There are lots of reasons to use the double jab but these are the main ones why I use it:

  • Against taller opponents to fight my way in.
  • To break the rhythm of combinations.
  • As suppressive fire while retreating and especially when circling away.
  • To provoke a reaction without overcommiting to a technique and therefor having the opportunity to capitalize on that reaction.

In this guide, I’ll only cover three basic methods. These are the ones I think you should practice before trying other variations. I’ll explain why here below but first, take a look at the video:

It’s usually best to start this type of training with the pad man stationary and you moving in and out with the punches. Once you’re comfortable with that, the pad man should start moving around so you have to use footwork that is closer to what you use in a real fight. but to at first, have him stand still while you practice getting the technical details right, make sure you have good distancing and timing, hit the target well and so on.

The final part is putting together combinations using the double jab either as a starting point or as an exit strategy. Here are some examples: [Read more…]

11 ways to become a better martial artist

Over the years, I’ve had a lot of people ask me a bunch of questions, but one category of questions always comes back: how do I become a better martial artist? I always try to give them an answer but most often, I’m not terribly satisfied with whatever I come up with. Simply because they want something short and precise and I don’t think there’s such a thing.

During our podcast interview, Kris Wilder asked me to give one piece of advice I thought would be important.  As always, I was left with that feeling of not having done a really good job. That’s what triggered me to write this “11 ways to become a better martial artist” post.

So what can you expect? A bunch of things:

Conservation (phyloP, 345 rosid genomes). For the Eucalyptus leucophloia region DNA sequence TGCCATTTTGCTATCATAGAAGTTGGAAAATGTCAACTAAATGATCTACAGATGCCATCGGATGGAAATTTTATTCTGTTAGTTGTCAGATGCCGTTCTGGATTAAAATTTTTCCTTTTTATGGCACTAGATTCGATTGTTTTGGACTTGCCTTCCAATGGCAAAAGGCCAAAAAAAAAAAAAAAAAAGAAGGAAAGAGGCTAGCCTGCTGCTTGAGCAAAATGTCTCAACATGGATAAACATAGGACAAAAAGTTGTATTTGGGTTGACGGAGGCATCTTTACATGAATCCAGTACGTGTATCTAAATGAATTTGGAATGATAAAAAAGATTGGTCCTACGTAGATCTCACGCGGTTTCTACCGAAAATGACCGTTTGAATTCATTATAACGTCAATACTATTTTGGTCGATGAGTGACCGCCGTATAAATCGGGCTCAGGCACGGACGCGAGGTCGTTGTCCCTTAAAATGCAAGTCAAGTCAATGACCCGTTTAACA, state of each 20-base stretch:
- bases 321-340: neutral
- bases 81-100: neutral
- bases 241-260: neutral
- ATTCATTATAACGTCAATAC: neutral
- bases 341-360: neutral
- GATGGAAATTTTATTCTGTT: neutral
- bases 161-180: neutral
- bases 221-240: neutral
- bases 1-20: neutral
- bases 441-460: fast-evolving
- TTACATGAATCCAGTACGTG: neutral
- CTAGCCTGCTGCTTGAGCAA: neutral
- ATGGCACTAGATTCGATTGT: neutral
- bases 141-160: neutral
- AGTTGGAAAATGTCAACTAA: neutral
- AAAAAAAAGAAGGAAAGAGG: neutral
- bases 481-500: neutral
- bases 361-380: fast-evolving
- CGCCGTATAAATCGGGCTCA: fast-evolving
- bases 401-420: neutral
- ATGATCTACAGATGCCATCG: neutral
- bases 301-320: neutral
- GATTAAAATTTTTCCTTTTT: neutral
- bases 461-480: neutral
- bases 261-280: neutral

• I’ll touch on various subjects I feel are important but I don’t place one above the other. I think they’re all relevant so don’t assume the numbering is meant to convey a sense of hierarchy.
  • This list is by no means complete. But I had to limit it one way or another so I chose 11 as the cut off number or it would turn into an epic length post. I’ll add more later in a follow-up post.
  • The topic is “becoming a better martial artist”. That means something very specific to me but might mean something else for you. So we’re bound to have a difference of opinion on some things. That’s fine. Discard what you think doesn’t apply to you and I hope you still find a couple of useful ideas.
  • These are things that have worked for me, my students and clients. In other words, I know they work because experience taught me so. That said, they still might not work for you, no matter how hard you try. So I propose you view this list as a bunch of ideas to try out or as an inspiration to make your own list. But it sure ain’t no gospel, as a buddy of mine likes to say.

That said, let’s get to it. [Read more…]

How to train Joint Locks and Limb Destructions on the Heavy Bag

Here’s this month’s video: How to train Joint Locks and Limb Destructions on the Heavy Bag. I made this video a few weeks ago but only now got to finish the editing part. Anyway, take a look first and then I’ll give you some more details.

I took a couple random techniques, not specifically from a particular art. But you can find similar joint locks and limb destructions in ju-jitsu, silat, arnis, kali and many other martial arts. Before you go out to train this stuff, here’s some additional information:

  • They’re just examples. Don’t get hung up on the details of how I do the joint locks and limb destructions or which ones I’m showing (there are tons more). That’s not important because I have my own preferences and they might or might not be the same as yours.  So if you prefer to do these techniques differently, by all means, go for it. The purpose of this video is not to teach these techniques but to show you a way to practice them full-power and full-speed, which you can never do with a training partner (unless you’re a really, really naughty person…) [Read more…]